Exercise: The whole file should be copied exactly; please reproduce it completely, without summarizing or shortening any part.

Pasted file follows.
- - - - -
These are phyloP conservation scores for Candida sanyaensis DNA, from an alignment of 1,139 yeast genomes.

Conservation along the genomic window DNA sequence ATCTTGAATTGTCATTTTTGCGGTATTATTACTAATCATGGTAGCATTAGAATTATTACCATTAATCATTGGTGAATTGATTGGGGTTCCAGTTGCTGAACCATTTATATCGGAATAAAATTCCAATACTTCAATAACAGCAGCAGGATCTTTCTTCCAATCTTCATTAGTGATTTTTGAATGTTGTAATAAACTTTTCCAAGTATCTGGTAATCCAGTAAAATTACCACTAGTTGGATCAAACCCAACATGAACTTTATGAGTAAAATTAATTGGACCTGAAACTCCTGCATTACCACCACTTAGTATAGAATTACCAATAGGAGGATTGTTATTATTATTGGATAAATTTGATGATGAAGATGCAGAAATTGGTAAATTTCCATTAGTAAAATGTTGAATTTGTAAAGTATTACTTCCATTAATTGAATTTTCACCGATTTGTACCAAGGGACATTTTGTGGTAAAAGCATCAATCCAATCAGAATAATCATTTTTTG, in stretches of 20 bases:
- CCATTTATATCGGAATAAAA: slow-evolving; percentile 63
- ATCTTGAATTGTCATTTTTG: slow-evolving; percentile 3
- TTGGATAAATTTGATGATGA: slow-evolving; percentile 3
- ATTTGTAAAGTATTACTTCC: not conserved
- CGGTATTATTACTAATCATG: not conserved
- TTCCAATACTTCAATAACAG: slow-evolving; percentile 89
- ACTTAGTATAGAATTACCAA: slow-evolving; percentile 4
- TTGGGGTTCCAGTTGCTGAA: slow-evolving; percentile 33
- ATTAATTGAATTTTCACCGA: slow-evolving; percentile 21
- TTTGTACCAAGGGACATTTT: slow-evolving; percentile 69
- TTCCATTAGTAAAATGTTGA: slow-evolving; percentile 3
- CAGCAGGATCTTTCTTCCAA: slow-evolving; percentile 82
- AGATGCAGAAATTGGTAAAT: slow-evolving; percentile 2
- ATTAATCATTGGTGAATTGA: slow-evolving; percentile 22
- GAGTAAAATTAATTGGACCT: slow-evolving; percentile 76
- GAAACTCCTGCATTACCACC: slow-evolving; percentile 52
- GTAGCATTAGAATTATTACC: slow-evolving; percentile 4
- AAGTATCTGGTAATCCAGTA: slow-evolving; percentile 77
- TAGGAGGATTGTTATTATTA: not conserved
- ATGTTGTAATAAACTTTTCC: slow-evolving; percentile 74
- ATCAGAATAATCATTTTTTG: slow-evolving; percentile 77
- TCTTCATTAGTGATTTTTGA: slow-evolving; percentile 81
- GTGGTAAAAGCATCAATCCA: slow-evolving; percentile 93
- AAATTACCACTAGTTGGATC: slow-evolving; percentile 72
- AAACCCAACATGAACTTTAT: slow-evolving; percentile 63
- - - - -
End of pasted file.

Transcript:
These are phyloP conservation scores for Candida sanyaensis DNA, from an alignment of 1,139 yeast genomes.

Conservation along the genomic window DNA sequence ATCTTGAATTGTCATTTTTGCGGTATTATTACTAATCATGGTAGCATTAGAATTATTACCATTAATCATTGGTGAATTGATTGGGGTTCCAGTTGCTGAACCATTTATATCGGAATAAAATTCCAATACTTCAATAACAGCAGCAGGATCTTTCTTCCAATCTTCATTAGTGATTTTTGAATGTTGTAATAAACTTTTCCAAGTATCTGGTAATCCAGTAAAATTACCACTAGTTGGATCAAACCCAACATGAACTTTATGAGTAAAATTAATTGGACCTGAAACTCCTGCATTACCACCACTTAGTATAGAATTACCAATAGGAGGATTGTTATTATTATTGGATAAATTTGATGATGAAGATGCAGAAATTGGTAAATTTCCATTAGTAAAATGTTGAATTTGTAAAGTATTACTTCCATTAATTGAATTTTCACCGATTTGTACCAAGGGACATTTTGTGGTAAAAGCATCAATCCAATCAGAATAATCATTTTTTG, in stretches of 20 bases:
- CCATTTATATCGGAATAAAA: slow-evolving; percentile 63
- ATCTTGAATTGTCATTTTTG: slow-evolving; percentile 3
- TTGGATAAATTTGATGATGA: slow-evolving; percentile 3
- ATTTGTAAAGTATTACTTCC: not conserved
- CGGTATTATTACTAATCATG: not conserved
- TTCCAATACTTCAATAACAG: slow-evolving; percentile 89
- ACTTAGTATAGAATTACCAA: slow-evolving; percentile 4
- TTGGGGTTCCAGTTGCTGAA: slow-evolving; percentile 33
- ATTAATTGAATTTTCACCGA: slow-evolving; percentile 21
- TTTGTACCAAGGGACATTTT: slow-evolving; percentile 69
- TTCCATTAGTAAAATGTTGA: slow-evolving; percentile 3
- CAGCAGGATCTTTCTTCCAA: slow-evolving; percentile 82
- AGATGCAGAAATTGGTAAAT: slow-evolving; percentile 2
- ATTAATCATTGGTGAATTGA: slow-evolving; percentile 22
- GAGTAAAATTAATTGGACCT: slow-evolving; percentile 76
- GAAACTCCTGCATTACCACC: slow-evolving; percentile 52
- GTAGCATTAGAATTATTACC: slow-evolving; percentile 4
- AAGTATCTGGTAATCCAGTA: slow-evolving; percentile 77
- TAGGAGGATTGTTATTATTA: not conserved
- ATGTTGTAATAAACTTTTCC: slow-evolving; percentile 74
- ATCAGAATAATCATTTTTTG: slow-evolving; percentile 77
- TCTTCATTAGTGATTTTTGA: slow-evolving; percentile 81
- GTGGTAAAAGCATCAATCCA: slow-evolving; percentile 93
- AAATTACCACTAGTTGGATC: slow-evolving; percentile 72
- AAACCCAACATGAACTTTAT: slow-evolving; percentile 63